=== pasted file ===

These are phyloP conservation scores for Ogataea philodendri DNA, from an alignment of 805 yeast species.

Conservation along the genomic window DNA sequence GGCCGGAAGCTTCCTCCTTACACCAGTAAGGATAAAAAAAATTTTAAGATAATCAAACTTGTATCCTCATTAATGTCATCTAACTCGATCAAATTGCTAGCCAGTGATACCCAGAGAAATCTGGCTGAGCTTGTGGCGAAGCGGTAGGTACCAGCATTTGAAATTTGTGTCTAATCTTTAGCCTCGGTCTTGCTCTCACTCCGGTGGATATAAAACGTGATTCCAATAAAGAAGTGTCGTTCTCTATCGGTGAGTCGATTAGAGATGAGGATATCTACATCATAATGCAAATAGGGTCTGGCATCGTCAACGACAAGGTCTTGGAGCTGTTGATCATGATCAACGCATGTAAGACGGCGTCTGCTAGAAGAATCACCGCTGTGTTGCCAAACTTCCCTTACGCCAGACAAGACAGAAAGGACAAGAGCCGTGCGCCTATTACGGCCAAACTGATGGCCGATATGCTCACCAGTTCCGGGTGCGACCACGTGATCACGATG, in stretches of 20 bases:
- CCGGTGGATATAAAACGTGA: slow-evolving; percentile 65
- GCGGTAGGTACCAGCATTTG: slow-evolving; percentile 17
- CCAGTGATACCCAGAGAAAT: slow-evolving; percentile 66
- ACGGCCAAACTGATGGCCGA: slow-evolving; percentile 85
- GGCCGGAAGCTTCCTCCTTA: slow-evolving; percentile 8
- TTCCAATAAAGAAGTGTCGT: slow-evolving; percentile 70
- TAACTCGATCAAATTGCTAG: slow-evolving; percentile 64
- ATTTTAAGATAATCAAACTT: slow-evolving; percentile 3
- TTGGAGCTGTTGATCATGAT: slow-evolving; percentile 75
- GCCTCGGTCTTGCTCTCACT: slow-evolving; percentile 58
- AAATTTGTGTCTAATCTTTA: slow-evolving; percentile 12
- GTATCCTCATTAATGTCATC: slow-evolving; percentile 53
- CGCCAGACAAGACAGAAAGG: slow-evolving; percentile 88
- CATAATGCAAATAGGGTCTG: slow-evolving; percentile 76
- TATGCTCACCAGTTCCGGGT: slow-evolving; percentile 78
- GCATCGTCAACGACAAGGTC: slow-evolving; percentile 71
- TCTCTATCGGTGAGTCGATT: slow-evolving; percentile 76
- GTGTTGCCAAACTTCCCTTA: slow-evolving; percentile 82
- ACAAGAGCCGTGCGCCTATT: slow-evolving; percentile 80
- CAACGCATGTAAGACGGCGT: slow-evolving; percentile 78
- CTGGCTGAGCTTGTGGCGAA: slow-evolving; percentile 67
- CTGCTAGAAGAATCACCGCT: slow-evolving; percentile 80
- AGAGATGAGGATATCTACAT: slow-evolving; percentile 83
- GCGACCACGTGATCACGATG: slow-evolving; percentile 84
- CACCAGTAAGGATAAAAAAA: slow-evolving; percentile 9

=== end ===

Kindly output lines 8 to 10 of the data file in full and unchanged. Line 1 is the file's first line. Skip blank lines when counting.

- TTCCAATAAAGAAGTGTCGT: slow-evolving; percentile 70
- TAACTCGATCAAATTGCTAG: slow-evolving; percentile 64
- ATTTTAAGATAATCAAACTT: slow-evolving; percentile 3